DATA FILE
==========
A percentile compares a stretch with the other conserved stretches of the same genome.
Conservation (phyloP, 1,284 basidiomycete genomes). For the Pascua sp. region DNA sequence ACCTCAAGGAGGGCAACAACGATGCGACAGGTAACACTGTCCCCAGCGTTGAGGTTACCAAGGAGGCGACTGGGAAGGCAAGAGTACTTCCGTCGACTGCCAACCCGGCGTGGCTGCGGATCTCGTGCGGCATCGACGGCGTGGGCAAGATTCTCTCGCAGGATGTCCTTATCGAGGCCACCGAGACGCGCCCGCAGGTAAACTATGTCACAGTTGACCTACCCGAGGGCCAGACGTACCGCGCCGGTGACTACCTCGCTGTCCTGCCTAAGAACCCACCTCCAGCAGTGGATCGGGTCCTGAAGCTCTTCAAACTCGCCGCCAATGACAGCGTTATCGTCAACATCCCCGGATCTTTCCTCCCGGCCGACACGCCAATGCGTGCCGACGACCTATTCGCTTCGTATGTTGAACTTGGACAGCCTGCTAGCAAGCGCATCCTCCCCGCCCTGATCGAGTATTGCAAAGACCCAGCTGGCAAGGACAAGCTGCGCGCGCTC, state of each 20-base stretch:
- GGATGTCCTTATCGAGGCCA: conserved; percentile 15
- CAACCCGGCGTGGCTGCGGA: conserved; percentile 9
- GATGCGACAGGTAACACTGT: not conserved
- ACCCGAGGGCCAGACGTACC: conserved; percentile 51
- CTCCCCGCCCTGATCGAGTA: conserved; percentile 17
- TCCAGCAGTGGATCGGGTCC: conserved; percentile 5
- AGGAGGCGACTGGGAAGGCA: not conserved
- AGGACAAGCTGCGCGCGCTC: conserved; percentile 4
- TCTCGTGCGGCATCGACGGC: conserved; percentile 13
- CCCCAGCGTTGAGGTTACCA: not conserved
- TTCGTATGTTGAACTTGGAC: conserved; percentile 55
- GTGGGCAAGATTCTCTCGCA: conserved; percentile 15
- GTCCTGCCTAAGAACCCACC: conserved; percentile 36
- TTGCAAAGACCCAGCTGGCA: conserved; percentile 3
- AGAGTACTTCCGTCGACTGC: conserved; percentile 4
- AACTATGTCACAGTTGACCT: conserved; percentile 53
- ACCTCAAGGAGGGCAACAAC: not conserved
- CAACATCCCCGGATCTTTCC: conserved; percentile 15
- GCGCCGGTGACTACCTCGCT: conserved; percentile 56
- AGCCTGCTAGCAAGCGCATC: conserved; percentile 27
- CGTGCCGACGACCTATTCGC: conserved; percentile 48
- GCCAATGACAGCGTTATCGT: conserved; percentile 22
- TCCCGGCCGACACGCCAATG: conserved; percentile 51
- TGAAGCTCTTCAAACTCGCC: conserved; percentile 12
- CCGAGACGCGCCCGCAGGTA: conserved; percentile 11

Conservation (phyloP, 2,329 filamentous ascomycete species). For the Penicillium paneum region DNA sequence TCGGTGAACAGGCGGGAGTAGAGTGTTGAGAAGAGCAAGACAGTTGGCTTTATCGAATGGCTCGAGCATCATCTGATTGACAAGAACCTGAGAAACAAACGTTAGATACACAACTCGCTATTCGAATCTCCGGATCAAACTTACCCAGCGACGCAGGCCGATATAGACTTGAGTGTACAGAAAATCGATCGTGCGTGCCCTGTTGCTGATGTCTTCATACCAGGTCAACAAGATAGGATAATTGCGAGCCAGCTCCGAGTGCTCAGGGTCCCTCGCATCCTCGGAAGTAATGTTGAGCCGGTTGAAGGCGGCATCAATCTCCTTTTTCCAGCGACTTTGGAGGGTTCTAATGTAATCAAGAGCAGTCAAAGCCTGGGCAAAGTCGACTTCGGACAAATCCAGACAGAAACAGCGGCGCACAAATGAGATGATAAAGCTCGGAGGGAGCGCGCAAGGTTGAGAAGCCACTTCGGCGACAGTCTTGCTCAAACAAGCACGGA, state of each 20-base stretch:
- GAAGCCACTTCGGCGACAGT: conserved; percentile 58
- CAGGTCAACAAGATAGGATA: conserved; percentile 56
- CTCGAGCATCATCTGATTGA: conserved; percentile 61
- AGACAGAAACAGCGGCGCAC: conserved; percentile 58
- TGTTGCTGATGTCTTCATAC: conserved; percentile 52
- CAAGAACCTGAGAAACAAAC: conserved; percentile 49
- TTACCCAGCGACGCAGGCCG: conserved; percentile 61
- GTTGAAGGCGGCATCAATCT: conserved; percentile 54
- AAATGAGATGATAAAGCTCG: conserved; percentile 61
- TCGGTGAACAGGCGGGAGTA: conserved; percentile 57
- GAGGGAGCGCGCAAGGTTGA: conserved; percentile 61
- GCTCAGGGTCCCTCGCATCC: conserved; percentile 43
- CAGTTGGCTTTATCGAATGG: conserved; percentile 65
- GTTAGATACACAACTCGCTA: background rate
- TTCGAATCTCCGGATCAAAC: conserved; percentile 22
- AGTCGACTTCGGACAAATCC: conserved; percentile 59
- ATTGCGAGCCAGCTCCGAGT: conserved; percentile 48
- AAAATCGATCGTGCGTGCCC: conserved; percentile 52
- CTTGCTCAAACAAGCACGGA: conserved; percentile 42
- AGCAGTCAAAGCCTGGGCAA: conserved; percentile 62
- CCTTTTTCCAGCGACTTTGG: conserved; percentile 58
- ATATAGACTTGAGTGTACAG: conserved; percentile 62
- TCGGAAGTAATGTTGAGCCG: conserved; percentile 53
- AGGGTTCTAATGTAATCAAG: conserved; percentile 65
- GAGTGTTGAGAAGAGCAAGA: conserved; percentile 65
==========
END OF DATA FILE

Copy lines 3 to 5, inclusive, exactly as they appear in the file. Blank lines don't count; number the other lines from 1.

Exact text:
- GGATGTCCTTATCGAGGCCA: conserved; percentile 15
- CAACCCGGCGTGGCTGCGGA: conserved; percentile 9
- GATGCGACAGGTAACACTGT: not conserved